Shadow Ministers visit Tarmac laboratory in Wolverhampton
As part of the 120th anniversary of Edgar Hooley’s invention of Tarmacadam, a pair of Labour shadow Ministers visited the Tarmac site in Ettingshall.
Wolverhampton South East MP Pat McFadden, the Shadow Chancellor of the Duchy of Lancaster, was joined by Shadow Roads Minister Bill Esterson at Tarmac’s National Laboratory of Technical Innovation for an update on the latest innovations in asphalt materials and to hear about the company’s net zero road map to 2050.
It is also the 25th anniversary of the testing centre on the site of Tarmac’s former UK headquarters at Millfields Road.
The laboratory has played a key role in delivering major projects such as the resurfacing of the Silverstone and Brands Hatch car race tracks , Heathrow and Glasgow airports, as well as developing test tracks for product testing at Jaguar Land Rover and at Catesby Tunnel. Thes projects were of particular interest to Mr Esterson as he settles into his recently assumed role.
Mr McFadden received an overview of Tarmac’s plans to cut carbon dioxide emissions by 30 per cent from a 2021 baseline across its operations and range of products, including modern asphalt. The centre was the first to pioneer ‘warm mix’ asphalt, which reduces carbon emissions and can be laid quicker to reduce roadworks for the travelling public.
The technical centre ensures that the latest innovations are reliable and ready to be rolled out across the nation’s roads. As well as developing road surfacing with used tyres, Tarmac’s team of seven in the technical centre, alongside 12 laboratory-based technical experts, also created glow in the dark asphalt to improve visibility of footpaths and cycle trails.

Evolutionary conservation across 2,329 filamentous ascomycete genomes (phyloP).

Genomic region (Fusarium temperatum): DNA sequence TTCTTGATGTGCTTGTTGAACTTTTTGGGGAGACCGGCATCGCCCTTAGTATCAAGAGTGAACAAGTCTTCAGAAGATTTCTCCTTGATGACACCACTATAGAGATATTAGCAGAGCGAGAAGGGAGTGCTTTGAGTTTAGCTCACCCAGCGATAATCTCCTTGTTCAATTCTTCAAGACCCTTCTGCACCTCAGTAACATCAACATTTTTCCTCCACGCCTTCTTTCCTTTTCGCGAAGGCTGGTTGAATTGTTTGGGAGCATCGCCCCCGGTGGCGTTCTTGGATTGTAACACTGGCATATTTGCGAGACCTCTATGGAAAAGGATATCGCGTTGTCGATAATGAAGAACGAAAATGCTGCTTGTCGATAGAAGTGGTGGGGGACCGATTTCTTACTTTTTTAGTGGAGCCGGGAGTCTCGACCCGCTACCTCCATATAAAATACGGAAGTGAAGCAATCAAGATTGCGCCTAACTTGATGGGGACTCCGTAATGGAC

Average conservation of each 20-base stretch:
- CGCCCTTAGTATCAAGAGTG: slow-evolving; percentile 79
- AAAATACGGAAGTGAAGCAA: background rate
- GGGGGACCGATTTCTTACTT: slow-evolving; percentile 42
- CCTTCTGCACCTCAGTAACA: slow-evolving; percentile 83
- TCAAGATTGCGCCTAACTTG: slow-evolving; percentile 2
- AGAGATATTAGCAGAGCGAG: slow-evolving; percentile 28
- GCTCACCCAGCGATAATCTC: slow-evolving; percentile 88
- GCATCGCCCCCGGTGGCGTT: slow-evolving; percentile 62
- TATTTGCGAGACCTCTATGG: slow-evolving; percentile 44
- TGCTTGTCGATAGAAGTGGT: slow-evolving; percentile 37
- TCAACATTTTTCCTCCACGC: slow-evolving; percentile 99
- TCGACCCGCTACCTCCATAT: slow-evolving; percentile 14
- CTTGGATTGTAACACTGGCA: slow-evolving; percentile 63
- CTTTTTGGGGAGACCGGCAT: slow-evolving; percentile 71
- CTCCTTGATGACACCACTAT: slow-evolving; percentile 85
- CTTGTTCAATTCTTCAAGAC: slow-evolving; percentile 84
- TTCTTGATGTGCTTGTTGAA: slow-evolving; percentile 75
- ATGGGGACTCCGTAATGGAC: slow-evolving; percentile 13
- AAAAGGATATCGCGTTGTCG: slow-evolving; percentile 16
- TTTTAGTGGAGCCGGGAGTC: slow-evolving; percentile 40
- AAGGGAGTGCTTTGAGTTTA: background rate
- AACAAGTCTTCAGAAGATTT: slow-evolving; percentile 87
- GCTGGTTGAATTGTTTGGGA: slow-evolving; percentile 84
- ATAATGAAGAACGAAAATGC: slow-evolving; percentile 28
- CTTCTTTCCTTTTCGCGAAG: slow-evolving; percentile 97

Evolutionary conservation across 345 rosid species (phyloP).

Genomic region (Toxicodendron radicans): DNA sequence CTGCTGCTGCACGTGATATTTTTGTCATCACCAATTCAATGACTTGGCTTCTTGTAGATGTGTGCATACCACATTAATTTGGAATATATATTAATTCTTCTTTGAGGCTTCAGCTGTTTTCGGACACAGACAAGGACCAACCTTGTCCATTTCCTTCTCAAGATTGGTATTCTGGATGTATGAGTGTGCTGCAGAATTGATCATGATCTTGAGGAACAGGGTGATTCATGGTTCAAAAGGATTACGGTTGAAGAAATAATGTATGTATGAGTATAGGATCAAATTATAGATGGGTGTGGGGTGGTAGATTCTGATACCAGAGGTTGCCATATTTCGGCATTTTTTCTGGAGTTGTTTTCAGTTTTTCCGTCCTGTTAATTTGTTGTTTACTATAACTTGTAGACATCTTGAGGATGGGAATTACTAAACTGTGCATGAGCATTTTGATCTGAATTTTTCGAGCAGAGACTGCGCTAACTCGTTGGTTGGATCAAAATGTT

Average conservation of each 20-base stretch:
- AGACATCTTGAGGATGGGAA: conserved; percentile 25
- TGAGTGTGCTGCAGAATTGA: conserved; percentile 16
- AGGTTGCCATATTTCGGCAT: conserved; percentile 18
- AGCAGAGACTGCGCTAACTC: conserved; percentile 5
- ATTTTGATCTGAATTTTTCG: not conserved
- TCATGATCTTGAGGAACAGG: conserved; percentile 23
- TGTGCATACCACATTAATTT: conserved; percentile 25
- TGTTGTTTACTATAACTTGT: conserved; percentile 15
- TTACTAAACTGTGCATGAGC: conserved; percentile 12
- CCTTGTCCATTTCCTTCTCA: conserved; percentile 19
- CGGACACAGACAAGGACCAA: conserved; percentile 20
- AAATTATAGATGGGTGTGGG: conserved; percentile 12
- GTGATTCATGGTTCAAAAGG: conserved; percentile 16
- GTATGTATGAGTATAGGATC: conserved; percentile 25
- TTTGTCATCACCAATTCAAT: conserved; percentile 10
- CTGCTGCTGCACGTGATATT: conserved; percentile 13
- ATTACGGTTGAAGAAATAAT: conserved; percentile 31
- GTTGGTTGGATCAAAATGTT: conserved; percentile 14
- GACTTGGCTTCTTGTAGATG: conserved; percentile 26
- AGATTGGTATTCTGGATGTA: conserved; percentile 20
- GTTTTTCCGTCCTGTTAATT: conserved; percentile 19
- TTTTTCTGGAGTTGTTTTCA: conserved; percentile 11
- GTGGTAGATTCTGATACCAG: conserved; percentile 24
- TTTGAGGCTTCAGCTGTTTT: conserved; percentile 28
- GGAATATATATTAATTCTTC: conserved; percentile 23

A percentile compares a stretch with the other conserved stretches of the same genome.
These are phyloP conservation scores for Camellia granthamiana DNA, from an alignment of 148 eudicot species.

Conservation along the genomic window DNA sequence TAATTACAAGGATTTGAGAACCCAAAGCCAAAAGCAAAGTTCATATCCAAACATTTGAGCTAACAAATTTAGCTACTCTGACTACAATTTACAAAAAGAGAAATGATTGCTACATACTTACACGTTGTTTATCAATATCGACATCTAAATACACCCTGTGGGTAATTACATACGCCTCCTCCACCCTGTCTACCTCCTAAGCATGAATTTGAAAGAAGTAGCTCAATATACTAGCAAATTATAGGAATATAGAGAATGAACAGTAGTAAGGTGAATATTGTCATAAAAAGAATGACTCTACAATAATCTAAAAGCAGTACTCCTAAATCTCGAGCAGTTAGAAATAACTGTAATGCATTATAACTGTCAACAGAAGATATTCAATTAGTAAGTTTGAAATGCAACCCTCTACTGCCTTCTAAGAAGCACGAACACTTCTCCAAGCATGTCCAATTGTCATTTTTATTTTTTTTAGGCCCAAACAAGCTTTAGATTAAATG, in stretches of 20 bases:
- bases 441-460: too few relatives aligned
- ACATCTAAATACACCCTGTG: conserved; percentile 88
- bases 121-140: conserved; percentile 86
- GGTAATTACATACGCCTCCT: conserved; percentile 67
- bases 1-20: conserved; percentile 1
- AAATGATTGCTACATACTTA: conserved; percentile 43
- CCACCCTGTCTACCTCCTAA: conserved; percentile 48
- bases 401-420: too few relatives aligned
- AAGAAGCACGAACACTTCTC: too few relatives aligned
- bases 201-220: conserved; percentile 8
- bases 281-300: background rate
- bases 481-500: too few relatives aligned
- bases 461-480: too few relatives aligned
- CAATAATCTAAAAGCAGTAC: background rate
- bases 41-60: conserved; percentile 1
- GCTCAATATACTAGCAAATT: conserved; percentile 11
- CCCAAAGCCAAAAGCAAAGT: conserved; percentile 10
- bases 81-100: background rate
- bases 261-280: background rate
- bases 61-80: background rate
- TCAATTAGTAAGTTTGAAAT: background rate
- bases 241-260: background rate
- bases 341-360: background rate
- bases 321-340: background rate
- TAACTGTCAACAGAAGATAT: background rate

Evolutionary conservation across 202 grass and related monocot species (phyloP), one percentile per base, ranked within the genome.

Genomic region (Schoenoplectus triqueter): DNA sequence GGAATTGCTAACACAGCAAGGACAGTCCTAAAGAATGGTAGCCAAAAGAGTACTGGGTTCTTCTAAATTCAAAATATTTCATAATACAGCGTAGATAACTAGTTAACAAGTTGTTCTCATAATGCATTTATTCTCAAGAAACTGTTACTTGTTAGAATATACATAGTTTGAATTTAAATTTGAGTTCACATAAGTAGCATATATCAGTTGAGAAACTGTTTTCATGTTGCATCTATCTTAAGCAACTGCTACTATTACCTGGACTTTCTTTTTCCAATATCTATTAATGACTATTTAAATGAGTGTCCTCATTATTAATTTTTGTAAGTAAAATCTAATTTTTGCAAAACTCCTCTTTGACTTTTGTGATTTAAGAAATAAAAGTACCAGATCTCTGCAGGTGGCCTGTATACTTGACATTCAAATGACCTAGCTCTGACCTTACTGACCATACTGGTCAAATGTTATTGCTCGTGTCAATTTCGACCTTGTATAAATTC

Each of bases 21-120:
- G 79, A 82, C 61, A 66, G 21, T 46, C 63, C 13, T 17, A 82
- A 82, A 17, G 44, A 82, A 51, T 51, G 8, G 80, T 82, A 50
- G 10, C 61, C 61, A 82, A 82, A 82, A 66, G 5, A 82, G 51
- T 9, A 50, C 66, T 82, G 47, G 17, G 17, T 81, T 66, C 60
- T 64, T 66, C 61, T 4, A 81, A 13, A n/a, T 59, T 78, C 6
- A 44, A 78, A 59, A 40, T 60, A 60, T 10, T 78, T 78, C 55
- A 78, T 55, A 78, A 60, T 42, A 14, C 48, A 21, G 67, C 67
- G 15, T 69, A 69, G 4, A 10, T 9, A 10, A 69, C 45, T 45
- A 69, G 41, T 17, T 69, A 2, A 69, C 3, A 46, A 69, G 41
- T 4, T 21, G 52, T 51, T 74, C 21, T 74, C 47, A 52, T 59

Brian Kent, national technical director, said: "It was fantastic to welcome Pat McFadden back to Tarmac’s national technical centre along with the Shadow Roads Minister, Bill Esterson. Pat has visited before and kept in contact with the local team.
“As the centre celebrates its silver jubilee, its work will continue to create the next generation of innovative, green construction materials to support the transition to net zero and tackle climate change.
“In what is now regarded as one of the warmest years on record, it is important that highways authorities embrace these new materials as part of their Climate Emergency Action Plans’’.
Mr McFadden said: “Tarmac has had an association with Bilston for over 100 years and represents an important part of the area’s industrial history. Even though the company has changed a great deal over the years, the laboratory for testing road materials is still located here.
“The challenge is to make safe, durable road surfaces with minimal environmental impact and that requires constant innovation. Much of the cutting edge of that research takes place in Bilston and I hope it makes a positive contribution to our road network for a long time to come.”